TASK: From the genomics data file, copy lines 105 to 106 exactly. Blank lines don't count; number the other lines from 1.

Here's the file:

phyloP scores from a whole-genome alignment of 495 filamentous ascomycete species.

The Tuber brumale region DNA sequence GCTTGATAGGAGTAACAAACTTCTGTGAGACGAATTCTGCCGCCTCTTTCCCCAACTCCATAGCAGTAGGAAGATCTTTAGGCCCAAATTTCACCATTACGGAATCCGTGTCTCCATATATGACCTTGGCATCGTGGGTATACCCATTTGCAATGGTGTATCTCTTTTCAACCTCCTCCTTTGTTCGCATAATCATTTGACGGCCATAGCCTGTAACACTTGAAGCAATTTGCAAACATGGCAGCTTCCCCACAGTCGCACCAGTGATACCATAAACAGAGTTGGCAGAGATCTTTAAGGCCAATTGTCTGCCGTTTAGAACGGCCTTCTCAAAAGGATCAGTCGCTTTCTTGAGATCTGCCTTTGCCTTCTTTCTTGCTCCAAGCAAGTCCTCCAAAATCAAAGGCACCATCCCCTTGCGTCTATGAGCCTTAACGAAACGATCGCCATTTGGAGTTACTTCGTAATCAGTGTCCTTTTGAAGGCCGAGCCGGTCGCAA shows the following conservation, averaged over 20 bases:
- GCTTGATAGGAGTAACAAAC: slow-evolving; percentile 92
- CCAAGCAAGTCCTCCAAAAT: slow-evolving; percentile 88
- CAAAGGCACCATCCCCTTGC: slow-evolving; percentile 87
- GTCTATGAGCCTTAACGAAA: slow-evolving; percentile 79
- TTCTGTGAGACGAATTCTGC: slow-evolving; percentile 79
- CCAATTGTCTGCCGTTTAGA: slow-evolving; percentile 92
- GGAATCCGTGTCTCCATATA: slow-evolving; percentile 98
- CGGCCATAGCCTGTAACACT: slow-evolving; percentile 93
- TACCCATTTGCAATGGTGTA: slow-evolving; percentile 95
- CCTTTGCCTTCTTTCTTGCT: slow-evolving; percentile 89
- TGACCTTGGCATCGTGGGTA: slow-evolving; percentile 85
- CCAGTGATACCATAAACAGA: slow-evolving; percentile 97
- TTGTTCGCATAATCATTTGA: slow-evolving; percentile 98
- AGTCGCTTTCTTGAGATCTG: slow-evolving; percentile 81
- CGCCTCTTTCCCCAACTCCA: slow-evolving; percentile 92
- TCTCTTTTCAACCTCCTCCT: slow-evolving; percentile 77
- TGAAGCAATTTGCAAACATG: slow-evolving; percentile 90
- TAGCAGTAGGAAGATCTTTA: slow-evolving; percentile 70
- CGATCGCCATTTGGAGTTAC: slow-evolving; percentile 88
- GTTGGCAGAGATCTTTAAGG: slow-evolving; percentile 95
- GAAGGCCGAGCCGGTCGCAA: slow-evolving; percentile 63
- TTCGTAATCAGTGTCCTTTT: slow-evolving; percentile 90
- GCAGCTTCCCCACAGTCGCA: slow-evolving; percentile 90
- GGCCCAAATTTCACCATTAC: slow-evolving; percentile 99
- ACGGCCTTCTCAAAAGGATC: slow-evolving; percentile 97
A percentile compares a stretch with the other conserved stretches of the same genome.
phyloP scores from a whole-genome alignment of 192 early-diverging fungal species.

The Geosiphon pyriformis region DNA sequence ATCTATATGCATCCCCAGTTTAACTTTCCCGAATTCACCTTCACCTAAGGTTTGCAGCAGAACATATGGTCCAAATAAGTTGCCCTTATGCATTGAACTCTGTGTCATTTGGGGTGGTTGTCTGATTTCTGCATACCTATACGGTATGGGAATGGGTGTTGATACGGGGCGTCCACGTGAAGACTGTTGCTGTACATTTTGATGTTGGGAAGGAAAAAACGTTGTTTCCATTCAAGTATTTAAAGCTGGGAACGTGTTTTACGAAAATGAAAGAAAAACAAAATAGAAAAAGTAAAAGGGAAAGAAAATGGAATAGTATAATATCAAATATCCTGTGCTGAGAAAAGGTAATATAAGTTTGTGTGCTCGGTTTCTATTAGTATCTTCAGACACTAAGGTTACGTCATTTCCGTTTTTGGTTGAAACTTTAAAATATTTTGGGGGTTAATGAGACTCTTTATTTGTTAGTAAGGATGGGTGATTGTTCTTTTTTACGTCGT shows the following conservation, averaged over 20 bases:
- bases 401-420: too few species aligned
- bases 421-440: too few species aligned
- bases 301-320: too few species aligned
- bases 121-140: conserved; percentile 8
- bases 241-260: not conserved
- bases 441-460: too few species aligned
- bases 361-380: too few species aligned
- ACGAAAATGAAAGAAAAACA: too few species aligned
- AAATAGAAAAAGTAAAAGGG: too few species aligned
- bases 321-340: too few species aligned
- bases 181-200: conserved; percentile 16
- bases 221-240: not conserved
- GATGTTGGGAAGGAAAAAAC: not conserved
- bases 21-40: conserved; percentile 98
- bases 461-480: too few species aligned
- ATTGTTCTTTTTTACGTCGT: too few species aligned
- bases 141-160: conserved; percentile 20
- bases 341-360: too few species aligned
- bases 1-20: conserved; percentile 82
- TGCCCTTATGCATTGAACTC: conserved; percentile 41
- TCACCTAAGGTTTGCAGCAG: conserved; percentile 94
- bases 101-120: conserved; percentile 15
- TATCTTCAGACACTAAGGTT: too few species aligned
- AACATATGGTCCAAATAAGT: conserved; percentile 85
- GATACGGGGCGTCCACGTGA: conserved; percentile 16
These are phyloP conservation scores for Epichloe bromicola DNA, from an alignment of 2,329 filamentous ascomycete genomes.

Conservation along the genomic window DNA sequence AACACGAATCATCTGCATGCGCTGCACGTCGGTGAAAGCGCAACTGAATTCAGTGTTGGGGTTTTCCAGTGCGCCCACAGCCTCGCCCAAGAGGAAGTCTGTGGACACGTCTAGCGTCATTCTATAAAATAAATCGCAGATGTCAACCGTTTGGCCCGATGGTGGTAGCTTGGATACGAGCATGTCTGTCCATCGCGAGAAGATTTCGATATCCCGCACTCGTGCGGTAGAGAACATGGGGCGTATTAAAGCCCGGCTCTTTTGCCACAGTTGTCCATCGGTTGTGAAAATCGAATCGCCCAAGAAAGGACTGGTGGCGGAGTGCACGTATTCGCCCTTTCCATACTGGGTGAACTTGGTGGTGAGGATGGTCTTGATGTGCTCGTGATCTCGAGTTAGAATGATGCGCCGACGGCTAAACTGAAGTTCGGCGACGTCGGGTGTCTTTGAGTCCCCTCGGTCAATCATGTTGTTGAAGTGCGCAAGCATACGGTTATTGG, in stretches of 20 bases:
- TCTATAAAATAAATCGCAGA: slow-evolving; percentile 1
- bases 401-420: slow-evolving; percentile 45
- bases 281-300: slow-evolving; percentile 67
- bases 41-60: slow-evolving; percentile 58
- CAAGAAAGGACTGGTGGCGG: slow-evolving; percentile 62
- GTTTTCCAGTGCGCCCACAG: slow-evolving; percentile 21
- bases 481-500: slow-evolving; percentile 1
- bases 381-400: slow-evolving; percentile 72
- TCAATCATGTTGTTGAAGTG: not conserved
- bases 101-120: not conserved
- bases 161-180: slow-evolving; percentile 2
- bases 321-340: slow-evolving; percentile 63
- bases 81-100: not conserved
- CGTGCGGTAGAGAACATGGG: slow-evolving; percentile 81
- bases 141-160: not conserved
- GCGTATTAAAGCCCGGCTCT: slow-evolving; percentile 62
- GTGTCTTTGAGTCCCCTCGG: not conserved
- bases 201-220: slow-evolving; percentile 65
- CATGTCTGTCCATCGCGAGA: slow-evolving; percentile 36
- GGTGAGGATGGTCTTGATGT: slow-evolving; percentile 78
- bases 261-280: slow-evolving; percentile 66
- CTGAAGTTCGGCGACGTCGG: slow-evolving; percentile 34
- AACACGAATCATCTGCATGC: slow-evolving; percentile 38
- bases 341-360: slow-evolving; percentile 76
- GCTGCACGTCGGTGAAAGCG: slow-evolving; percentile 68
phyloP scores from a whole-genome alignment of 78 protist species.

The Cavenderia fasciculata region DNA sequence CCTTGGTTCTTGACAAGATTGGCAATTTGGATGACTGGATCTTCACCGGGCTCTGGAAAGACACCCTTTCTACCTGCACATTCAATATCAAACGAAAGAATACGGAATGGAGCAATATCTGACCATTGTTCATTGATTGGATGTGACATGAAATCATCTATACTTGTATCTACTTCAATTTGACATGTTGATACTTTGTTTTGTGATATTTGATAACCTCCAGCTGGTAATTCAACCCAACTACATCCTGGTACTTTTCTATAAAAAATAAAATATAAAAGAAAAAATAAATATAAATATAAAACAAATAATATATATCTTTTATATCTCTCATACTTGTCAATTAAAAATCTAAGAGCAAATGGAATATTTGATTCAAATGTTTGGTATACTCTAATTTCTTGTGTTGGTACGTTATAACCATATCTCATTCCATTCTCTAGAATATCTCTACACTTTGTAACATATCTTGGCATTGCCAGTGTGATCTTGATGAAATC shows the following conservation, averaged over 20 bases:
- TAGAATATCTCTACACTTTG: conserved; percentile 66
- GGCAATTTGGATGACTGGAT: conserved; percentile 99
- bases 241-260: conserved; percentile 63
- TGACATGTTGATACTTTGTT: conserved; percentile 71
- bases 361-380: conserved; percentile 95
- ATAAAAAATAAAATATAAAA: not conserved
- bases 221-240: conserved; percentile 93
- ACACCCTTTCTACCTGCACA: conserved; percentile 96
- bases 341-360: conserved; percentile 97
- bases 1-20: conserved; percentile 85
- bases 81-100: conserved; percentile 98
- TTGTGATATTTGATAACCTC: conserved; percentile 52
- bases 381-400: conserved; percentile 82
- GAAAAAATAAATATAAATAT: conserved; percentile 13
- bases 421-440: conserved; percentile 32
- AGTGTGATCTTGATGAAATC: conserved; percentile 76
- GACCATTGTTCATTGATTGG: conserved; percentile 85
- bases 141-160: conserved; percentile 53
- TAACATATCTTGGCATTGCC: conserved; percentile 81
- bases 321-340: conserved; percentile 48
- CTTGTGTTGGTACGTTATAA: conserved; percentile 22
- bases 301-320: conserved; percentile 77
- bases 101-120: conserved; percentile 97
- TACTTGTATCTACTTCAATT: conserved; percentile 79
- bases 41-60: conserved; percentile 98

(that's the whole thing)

- CTTGTGTTGGTACGTTATAA: conserved; percentile 22
- bases 301-320: conserved; percentile 77